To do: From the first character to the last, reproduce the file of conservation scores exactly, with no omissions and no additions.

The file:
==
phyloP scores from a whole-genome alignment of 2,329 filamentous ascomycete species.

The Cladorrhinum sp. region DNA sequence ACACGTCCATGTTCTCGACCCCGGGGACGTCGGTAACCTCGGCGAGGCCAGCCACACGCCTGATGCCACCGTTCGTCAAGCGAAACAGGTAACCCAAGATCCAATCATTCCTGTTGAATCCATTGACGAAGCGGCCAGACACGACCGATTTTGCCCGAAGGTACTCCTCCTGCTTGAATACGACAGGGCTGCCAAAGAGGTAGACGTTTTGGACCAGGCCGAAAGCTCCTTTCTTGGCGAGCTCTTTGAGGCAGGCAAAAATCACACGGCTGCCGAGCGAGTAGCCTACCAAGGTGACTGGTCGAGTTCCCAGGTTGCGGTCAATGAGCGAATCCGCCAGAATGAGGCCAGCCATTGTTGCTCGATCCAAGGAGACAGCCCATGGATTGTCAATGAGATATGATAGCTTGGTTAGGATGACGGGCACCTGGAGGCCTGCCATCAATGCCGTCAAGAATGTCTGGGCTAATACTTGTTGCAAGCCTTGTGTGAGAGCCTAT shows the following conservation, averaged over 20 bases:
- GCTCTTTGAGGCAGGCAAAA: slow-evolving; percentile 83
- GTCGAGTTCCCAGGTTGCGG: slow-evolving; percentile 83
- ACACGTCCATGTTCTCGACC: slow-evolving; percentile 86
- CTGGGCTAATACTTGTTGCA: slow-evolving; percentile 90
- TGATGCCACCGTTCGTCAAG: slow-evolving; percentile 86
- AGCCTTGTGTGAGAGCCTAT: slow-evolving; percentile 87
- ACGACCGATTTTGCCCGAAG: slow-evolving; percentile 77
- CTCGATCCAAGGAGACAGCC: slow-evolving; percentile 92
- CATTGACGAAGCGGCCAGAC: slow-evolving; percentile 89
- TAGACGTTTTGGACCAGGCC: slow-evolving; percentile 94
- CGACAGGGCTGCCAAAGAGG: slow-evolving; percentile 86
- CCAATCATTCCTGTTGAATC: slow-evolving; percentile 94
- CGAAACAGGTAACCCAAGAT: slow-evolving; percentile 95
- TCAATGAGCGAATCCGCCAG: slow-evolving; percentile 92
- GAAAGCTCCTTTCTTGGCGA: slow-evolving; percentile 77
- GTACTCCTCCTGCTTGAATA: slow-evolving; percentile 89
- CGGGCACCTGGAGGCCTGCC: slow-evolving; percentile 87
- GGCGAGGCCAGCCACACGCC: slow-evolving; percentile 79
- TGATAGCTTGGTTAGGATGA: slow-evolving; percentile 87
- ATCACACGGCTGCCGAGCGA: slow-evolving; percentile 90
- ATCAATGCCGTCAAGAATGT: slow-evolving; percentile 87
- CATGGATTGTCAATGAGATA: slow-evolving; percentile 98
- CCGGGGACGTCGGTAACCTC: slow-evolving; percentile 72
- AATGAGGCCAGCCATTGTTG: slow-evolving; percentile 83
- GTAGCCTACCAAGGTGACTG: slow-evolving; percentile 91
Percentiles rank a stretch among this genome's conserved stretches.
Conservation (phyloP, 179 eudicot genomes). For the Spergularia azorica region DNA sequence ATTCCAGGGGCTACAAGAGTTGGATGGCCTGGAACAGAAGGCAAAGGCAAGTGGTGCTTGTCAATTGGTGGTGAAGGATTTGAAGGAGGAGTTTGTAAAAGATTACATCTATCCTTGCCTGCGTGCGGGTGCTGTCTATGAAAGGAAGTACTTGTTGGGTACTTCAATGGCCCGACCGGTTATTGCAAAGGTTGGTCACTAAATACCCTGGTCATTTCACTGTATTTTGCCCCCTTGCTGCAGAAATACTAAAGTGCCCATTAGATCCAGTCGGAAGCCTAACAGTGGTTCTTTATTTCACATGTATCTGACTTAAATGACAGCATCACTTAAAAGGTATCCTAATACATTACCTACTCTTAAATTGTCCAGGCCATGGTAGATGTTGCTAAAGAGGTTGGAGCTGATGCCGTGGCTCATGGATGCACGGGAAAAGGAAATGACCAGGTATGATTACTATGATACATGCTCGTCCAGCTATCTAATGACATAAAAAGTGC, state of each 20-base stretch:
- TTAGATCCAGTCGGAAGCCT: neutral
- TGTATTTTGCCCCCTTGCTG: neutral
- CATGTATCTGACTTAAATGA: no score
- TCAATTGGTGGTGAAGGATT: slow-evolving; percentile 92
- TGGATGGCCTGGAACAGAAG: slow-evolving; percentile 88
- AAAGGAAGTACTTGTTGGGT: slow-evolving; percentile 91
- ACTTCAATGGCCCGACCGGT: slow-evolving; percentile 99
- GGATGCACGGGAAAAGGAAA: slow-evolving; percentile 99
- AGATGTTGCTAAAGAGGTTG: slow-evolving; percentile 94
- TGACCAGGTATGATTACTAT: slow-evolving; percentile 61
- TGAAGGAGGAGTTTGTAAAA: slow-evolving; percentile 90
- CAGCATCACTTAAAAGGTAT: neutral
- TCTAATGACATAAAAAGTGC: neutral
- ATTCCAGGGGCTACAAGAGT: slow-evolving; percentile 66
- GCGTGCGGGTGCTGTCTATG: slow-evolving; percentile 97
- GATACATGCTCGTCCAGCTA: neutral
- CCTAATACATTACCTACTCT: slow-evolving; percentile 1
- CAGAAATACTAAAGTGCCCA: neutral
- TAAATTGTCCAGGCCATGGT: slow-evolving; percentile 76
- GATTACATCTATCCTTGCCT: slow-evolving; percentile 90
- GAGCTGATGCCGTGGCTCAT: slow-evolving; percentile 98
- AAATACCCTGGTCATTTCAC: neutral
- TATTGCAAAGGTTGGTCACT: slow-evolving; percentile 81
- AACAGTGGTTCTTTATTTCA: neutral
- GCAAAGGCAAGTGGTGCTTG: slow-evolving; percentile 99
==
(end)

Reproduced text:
phyloP scores from a whole-genome alignment of 2,329 filamentous ascomycete species.

The Cladorrhinum sp. region DNA sequence ACACGTCCATGTTCTCGACCCCGGGGACGTCGGTAACCTCGGCGAGGCCAGCCACACGCCTGATGCCACCGTTCGTCAAGCGAAACAGGTAACCCAAGATCCAATCATTCCTGTTGAATCCATTGACGAAGCGGCCAGACACGACCGATTTTGCCCGAAGGTACTCCTCCTGCTTGAATACGACAGGGCTGCCAAAGAGGTAGACGTTTTGGACCAGGCCGAAAGCTCCTTTCTTGGCGAGCTCTTTGAGGCAGGCAAAAATCACACGGCTGCCGAGCGAGTAGCCTACCAAGGTGACTGGTCGAGTTCCCAGGTTGCGGTCAATGAGCGAATCCGCCAGAATGAGGCCAGCCATTGTTGCTCGATCCAAGGAGACAGCCCATGGATTGTCAATGAGATATGATAGCTTGGTTAGGATGACGGGCACCTGGAGGCCTGCCATCAATGCCGTCAAGAATGTCTGGGCTAATACTTGTTGCAAGCCTTGTGTGAGAGCCTAT shows the following conservation, averaged over 20 bases:
- GCTCTTTGAGGCAGGCAAAA: slow-evolving; percentile 83
- GTCGAGTTCCCAGGTTGCGG: slow-evolving; percentile 83
- ACACGTCCATGTTCTCGACC: slow-evolving; percentile 86
- CTGGGCTAATACTTGTTGCA: slow-evolving; percentile 90
- TGATGCCACCGTTCGTCAAG: slow-evolving; percentile 86
- AGCCTTGTGTGAGAGCCTAT: slow-evolving; percentile 87
- ACGACCGATTTTGCCCGAAG: slow-evolving; percentile 77
- CTCGATCCAAGGAGACAGCC: slow-evolving; percentile 92
- CATTGACGAAGCGGCCAGAC: slow-evolving; percentile 89
- TAGACGTTTTGGACCAGGCC: slow-evolving; percentile 94
- CGACAGGGCTGCCAAAGAGG: slow-evolving; percentile 86
- CCAATCATTCCTGTTGAATC: slow-evolving; percentile 94
- CGAAACAGGTAACCCAAGAT: slow-evolving; percentile 95
- TCAATGAGCGAATCCGCCAG: slow-evolving; percentile 92
- GAAAGCTCCTTTCTTGGCGA: slow-evolving; percentile 77
- GTACTCCTCCTGCTTGAATA: slow-evolving; percentile 89
- CGGGCACCTGGAGGCCTGCC: slow-evolving; percentile 87
- GGCGAGGCCAGCCACACGCC: slow-evolving; percentile 79
- TGATAGCTTGGTTAGGATGA: slow-evolving; percentile 87
- ATCACACGGCTGCCGAGCGA: slow-evolving; percentile 90
- ATCAATGCCGTCAAGAATGT: slow-evolving; percentile 87
- CATGGATTGTCAATGAGATA: slow-evolving; percentile 98
- CCGGGGACGTCGGTAACCTC: slow-evolving; percentile 72
- AATGAGGCCAGCCATTGTTG: slow-evolving; percentile 83
- GTAGCCTACCAAGGTGACTG: slow-evolving; percentile 91
Percentiles rank a stretch among this genome's conserved stretches.
Conservation (phyloP, 179 eudicot genomes). For the Spergularia azorica region DNA sequence ATTCCAGGGGCTACAAGAGTTGGATGGCCTGGAACAGAAGGCAAAGGCAAGTGGTGCTTGTCAATTGGTGGTGAAGGATTTGAAGGAGGAGTTTGTAAAAGATTACATCTATCCTTGCCTGCGTGCGGGTGCTGTCTATGAAAGGAAGTACTTGTTGGGTACTTCAATGGCCCGACCGGTTATTGCAAAGGTTGGTCACTAAATACCCTGGTCATTTCACTGTATTTTGCCCCCTTGCTGCAGAAATACTAAAGTGCCCATTAGATCCAGTCGGAAGCCTAACAGTGGTTCTTTATTTCACATGTATCTGACTTAAATGACAGCATCACTTAAAAGGTATCCTAATACATTACCTACTCTTAAATTGTCCAGGCCATGGTAGATGTTGCTAAAGAGGTTGGAGCTGATGCCGTGGCTCATGGATGCACGGGAAAAGGAAATGACCAGGTATGATTACTATGATACATGCTCGTCCAGCTATCTAATGACATAAAAAGTGC, state of each 20-base stretch:
- TTAGATCCAGTCGGAAGCCT: neutral
- TGTATTTTGCCCCCTTGCTG: neutral
- CATGTATCTGACTTAAATGA: no score
- TCAATTGGTGGTGAAGGATT: slow-evolving; percentile 92
- TGGATGGCCTGGAACAGAAG: slow-evolving; percentile 88
- AAAGGAAGTACTTGTTGGGT: slow-evolving; percentile 91
- ACTTCAATGGCCCGACCGGT: slow-evolving; percentile 99
- GGATGCACGGGAAAAGGAAA: slow-evolving; percentile 99
- AGATGTTGCTAAAGAGGTTG: slow-evolving; percentile 94
- TGACCAGGTATGATTACTAT: slow-evolving; percentile 61
- TGAAGGAGGAGTTTGTAAAA: slow-evolving; percentile 90
- CAGCATCACTTAAAAGGTAT: neutral
- TCTAATGACATAAAAAGTGC: neutral
- ATTCCAGGGGCTACAAGAGT: slow-evolving; percentile 66
- GCGTGCGGGTGCTGTCTATG: slow-evolving; percentile 97
- GATACATGCTCGTCCAGCTA: neutral
- CCTAATACATTACCTACTCT: slow-evolving; percentile 1
- CAGAAATACTAAAGTGCCCA: neutral
- TAAATTGTCCAGGCCATGGT: slow-evolving; percentile 76
- GATTACATCTATCCTTGCCT: slow-evolving; percentile 90
- GAGCTGATGCCGTGGCTCAT: slow-evolving; percentile 98
- AAATACCCTGGTCATTTCAC: neutral
- TATTGCAAAGGTTGGTCACT: slow-evolving; percentile 81
- AACAGTGGTTCTTTATTTCA: neutral
- GCAAAGGCAAGTGGTGCTTG: slow-evolving; percentile 99